FOR more than 100 years Lowerhouse Cricket Club were the bridesmaids of the Lancashire League.
Trophies were something other teams won, the House, always friendly, were rarely in the mix for anything other than that most unwanted of prizes, the wooden spoon.
Lowerhouse were always used to fighting their corner…and now those fights have been rewarded with success beyond their wildest dreams with the 2004 Worsley Cup win the start of what is rapidly turning into a golden era.
They have won the league title for the past two seasons and last year claimed the glorious league and Worsley Cup double as well as the seasonal curtain-raiser of the Ron Singleton Colne Trophy.
But they are hungry for more success this season – and skipper Charlie Cottam is determined to make sure his troops are fighting fit come April thanks to weekly sessions in the boxing gym throughout the winter.
Forget the made-for-TV spectacle of Andrew Flintoff’s ring career, what happens with the House each Wednesday night at Burnley Amateur Boxing Club, in Albert Street, just a decent boundary throw from the Turf Moor home of the cross-town rivals, is the real deal.
“We have done it for the past couple of years and it’s great for the lads,” said Cottam, who also coaches boxing at the gym along with owner Graham Bennett and his brother and fellow coach Wayne.
“It’s as much about keeping the lads together during the winter as much as keeping them fit, any successful sports team has to have the good spirit and it seems to be paying off for us at the moment.
“I am not saying it’s all down to the boxing training – but a few other Lancashire League clubs are doing the same sort of thing and it can’t do any harm.
“People ask what good boxing training is to cricketers but the benefits are there for all to see.
“Some of the lads don’t do much fitness work in the winter – and some of them try to avoid it in the summer – but because of the nature of the training you don’t need to do too much before you feel the benefit.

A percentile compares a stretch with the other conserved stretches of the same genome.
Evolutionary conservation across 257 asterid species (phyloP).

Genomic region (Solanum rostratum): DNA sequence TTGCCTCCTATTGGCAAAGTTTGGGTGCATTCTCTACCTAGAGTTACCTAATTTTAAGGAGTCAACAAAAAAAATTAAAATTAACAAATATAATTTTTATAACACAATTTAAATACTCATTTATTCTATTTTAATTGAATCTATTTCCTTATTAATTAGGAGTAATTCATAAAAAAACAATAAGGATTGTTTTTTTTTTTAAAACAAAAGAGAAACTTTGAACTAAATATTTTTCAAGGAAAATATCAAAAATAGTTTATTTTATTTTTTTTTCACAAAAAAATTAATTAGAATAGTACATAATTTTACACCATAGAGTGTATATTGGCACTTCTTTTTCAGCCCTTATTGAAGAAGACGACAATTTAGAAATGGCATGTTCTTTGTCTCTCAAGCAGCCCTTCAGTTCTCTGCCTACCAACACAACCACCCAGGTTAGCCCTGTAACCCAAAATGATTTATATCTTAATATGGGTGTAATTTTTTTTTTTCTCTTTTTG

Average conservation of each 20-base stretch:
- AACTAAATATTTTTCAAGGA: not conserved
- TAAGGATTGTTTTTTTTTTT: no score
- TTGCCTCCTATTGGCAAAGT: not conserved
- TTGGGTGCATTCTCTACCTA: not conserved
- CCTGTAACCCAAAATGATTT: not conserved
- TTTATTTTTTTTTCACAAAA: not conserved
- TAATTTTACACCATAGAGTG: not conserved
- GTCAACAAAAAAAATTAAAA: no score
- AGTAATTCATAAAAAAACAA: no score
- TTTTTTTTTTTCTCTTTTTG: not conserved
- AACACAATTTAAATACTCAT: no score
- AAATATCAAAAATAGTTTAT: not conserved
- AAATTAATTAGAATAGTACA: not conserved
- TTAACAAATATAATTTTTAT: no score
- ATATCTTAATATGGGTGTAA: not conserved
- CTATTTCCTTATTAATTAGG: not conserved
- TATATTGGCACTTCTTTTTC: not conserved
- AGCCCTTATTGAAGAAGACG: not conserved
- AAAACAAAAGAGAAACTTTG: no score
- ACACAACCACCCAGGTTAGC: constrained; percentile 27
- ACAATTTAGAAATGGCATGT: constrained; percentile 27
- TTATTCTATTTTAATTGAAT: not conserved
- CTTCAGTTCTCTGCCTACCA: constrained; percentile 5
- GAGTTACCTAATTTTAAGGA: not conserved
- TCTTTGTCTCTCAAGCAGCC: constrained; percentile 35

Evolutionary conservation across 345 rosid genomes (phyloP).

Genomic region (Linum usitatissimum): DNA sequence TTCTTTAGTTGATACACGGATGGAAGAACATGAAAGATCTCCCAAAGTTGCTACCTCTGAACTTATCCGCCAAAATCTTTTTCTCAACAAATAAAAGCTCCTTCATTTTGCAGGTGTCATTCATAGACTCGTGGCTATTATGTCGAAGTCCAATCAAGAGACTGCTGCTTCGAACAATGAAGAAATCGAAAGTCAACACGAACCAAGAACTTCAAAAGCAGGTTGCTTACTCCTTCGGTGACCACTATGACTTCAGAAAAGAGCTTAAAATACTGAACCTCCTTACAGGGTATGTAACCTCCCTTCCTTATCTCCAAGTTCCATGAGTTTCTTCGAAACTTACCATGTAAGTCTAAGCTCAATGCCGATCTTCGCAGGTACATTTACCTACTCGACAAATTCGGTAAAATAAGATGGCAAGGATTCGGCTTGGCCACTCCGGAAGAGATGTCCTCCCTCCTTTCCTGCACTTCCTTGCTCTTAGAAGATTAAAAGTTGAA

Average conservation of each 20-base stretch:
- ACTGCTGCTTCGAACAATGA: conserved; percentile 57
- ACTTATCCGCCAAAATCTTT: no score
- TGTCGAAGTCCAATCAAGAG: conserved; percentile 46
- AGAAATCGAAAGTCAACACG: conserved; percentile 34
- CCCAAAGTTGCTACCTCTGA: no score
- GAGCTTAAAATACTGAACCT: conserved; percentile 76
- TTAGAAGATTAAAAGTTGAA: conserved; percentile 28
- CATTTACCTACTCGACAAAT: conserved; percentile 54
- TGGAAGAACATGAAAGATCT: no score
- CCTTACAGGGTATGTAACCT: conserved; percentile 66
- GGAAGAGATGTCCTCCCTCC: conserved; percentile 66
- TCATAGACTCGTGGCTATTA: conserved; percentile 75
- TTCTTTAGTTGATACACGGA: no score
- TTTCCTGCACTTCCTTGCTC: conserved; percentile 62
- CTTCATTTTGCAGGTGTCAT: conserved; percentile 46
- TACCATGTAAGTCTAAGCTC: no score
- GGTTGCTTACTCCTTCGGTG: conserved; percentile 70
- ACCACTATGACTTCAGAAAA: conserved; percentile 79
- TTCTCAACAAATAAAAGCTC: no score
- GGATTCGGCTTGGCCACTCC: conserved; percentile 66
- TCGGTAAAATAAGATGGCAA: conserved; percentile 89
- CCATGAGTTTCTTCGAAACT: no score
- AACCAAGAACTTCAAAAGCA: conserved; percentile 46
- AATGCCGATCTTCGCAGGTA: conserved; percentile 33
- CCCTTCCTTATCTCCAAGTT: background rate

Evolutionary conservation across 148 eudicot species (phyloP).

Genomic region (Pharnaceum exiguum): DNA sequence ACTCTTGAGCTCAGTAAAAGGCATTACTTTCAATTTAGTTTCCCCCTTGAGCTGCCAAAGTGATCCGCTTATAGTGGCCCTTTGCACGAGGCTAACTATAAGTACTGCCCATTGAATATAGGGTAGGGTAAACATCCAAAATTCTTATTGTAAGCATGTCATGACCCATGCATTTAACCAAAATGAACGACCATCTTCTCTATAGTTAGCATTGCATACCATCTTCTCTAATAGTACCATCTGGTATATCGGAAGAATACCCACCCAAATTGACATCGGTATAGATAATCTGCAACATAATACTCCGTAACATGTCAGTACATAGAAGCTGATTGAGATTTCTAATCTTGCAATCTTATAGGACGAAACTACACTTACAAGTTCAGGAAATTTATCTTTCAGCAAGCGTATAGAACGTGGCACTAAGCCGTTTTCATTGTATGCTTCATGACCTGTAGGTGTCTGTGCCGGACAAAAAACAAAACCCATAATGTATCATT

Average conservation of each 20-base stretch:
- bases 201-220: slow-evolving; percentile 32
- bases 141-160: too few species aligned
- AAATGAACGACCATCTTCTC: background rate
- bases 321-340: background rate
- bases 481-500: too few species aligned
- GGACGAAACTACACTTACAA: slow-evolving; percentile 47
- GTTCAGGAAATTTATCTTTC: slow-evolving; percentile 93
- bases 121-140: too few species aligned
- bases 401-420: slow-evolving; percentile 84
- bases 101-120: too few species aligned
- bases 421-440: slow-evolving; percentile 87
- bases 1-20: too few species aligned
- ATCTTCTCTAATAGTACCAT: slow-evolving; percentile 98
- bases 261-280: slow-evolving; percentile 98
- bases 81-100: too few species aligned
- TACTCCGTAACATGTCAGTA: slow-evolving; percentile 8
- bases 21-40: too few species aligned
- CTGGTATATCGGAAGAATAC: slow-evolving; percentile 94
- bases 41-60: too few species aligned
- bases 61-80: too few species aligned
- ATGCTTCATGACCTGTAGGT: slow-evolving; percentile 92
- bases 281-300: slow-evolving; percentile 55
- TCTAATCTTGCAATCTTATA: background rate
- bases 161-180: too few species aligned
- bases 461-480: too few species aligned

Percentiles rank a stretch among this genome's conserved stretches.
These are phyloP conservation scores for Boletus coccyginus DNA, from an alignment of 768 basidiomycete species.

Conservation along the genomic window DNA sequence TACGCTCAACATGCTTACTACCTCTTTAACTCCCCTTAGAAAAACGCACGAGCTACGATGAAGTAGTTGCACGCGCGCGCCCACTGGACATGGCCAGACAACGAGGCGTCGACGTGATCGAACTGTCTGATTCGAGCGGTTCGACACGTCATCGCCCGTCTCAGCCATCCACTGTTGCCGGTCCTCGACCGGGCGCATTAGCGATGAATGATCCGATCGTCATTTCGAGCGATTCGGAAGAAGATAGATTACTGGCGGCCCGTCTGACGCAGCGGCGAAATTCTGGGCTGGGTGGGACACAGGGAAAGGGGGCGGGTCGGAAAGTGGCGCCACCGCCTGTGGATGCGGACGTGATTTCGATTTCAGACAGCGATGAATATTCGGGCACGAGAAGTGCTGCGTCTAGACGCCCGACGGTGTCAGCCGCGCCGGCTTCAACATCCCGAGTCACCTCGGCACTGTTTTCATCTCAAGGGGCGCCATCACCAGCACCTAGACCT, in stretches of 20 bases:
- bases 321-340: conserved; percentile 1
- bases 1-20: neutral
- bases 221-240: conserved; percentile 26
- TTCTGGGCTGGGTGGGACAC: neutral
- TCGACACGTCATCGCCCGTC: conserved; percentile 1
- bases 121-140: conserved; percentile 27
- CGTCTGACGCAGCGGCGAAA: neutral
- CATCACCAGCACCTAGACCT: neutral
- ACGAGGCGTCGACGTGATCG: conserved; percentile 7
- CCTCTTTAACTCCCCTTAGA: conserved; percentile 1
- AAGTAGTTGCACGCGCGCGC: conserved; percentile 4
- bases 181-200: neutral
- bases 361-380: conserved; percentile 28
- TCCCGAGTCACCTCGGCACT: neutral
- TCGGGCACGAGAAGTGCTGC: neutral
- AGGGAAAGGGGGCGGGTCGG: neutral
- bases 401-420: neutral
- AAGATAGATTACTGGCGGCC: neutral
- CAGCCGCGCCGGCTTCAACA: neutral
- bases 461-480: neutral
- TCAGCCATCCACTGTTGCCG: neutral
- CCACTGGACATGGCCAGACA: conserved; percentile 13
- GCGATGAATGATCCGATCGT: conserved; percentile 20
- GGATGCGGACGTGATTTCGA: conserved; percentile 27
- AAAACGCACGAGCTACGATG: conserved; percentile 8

“The Australians have been boxing in their cricket academy since the mid-80s and now it is as much a part of professional sport training as anything else.
“I want Lowerhouse to be as professional as is possible for an amateur team to be because that’s how you have to be to win things, you need that attitude and determination.
“People don’t think cricket is that taxing on your fitness – but it’s as much about the mental side.
“On a double header weekend you are on the field for a long time and if it’s a hot day it can be draining. But you can never switch off. We all know that is when you win or lose a game, in that one moment.
“But if you can stay sharp you can win games – and the professional game shows the levels the players need to be at.
“Our old pro Aaron Heal used to have a pre-season boxing camp with Western Australia and current pro Francois Haasbroek does the same each year in South Africa and they swear by it.”
The 32-year-old Cottam knows the Wednesday workouts are not the sole reason for his side’s recent domination and insists the whole ethos of the club has been the spur behind the transformation at Liverpool Road.
“The attitude is tremendous,” he added.
“I’ve played at Lowerhouse for a lot of years and certainly now is a time with the best spirit I have known.
“Yes, obviously winning helps but all the lads at the club want to be there.
“It seems to be working but we know there is more hard work to do if we want to achieve more.”
That hard work starts with the boxing sessions – sessions that Cottam and his squad relish.
“They are hard work but good fun and they are tremendous for the squad,” he added. “They bring people out of themselves in an age when so many prefer games consoles.
“A gym can be an intimidating place but the way Wayne and Graham run their club is good.
“We have a real mix of players and some of the ones you would expect to be introverted in that environment really come out of themselves.
“You wouldn’t really expect the Martin boys Paddy and Joe to be at the front of the queue – but they are last off the bags and the first in the ring for sparring.”
Some players take to the ring more naturally than others but there is one most try to avoid.
“Opening bat Ben Heap,” smiled Cottam. “He’s a big unit and a natural in the ring…not many volunteer to step in with him.”